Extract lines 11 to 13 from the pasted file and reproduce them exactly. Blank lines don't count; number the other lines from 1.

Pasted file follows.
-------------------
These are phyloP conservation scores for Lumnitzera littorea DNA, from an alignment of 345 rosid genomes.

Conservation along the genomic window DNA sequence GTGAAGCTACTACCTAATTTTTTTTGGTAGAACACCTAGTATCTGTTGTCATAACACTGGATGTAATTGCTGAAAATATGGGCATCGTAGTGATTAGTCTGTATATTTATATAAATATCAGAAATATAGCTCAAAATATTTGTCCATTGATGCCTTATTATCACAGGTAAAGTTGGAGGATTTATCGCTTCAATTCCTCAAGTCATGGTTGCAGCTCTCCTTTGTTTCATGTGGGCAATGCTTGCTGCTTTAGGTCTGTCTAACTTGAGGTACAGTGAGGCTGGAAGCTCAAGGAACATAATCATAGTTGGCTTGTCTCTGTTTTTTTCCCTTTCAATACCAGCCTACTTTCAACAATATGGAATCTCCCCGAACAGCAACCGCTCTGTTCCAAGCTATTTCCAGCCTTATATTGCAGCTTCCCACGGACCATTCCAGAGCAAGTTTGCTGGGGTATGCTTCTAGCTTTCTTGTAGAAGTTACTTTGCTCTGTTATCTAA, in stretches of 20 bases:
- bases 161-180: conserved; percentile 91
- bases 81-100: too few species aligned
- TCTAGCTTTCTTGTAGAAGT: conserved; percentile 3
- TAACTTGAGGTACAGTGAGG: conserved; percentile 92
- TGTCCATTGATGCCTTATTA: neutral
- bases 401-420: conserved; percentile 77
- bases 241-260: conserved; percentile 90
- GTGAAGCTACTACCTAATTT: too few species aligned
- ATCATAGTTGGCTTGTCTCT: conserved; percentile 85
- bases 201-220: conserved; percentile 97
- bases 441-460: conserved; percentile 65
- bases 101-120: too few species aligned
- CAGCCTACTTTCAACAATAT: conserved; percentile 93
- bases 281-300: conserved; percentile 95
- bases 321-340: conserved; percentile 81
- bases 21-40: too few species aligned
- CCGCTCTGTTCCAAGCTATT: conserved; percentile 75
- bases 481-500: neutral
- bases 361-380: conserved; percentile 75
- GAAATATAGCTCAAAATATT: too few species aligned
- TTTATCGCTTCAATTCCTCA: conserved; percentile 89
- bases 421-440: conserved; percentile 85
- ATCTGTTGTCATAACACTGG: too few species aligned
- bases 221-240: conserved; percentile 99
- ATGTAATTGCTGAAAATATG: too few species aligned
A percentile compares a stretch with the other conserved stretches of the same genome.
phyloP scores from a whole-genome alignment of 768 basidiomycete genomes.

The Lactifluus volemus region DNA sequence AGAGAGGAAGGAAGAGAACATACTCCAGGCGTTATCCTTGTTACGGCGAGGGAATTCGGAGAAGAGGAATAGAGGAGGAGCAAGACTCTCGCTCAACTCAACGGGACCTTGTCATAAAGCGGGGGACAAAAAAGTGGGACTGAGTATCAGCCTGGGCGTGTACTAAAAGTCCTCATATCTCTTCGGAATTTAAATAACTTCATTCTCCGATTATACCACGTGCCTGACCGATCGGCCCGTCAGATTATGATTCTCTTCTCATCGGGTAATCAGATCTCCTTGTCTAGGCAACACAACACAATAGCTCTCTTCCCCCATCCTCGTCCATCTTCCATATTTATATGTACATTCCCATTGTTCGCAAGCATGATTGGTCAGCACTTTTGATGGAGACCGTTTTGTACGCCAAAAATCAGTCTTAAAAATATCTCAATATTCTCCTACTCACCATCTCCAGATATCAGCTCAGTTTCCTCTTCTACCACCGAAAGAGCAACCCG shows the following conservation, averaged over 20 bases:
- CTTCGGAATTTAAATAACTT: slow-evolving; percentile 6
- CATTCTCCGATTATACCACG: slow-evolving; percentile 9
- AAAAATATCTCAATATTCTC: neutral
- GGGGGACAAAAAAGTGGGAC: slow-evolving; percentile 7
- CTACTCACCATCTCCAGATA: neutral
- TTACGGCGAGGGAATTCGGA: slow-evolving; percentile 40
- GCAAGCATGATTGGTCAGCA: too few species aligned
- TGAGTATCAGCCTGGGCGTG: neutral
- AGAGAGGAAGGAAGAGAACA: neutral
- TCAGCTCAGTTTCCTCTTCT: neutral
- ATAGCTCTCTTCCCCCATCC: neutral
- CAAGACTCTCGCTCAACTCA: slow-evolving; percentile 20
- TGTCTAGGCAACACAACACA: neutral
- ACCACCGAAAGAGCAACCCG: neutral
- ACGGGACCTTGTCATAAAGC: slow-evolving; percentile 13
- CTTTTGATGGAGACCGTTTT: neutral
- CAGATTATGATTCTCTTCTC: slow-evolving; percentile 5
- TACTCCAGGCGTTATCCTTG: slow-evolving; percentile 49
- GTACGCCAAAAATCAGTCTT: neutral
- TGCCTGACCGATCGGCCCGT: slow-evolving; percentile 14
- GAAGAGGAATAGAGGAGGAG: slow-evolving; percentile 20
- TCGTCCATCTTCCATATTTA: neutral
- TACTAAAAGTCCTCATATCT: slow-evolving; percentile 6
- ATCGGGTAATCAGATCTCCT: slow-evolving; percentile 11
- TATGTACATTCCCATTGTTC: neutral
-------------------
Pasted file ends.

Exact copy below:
- ATCATAGTTGGCTTGTCTCT: conserved; percentile 85
- bases 201-220: conserved; percentile 97
- bases 441-460: conserved; percentile 65